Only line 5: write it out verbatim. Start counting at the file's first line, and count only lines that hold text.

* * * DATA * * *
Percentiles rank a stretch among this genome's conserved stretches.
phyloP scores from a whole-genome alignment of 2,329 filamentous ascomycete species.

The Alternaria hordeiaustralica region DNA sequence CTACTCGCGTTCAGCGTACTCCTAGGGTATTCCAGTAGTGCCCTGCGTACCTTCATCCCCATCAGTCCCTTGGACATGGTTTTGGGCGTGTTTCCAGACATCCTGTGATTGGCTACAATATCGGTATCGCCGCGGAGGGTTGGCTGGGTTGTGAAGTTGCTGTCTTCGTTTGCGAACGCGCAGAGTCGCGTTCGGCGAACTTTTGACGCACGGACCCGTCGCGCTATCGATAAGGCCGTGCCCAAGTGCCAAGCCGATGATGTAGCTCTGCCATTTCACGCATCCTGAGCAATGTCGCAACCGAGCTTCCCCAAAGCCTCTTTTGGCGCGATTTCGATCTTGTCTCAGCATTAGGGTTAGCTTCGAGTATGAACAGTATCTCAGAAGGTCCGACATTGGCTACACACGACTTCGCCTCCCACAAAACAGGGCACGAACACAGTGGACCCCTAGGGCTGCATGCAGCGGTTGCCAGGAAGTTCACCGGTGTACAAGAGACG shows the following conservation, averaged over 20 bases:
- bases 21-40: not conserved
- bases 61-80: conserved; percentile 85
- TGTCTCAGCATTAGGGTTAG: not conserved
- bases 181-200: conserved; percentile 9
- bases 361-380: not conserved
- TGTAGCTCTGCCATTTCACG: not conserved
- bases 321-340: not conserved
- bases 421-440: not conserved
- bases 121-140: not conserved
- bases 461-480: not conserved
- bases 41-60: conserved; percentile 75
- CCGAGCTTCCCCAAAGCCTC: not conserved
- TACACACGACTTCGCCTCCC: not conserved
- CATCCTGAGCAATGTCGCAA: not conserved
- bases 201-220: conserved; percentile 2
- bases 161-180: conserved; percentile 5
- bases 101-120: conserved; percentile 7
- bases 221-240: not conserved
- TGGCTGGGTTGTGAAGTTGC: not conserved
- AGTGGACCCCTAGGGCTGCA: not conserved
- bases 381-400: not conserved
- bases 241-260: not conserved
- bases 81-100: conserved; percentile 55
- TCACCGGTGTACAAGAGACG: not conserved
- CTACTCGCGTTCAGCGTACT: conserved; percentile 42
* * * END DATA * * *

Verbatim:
- bases 61-80: conserved; percentile 85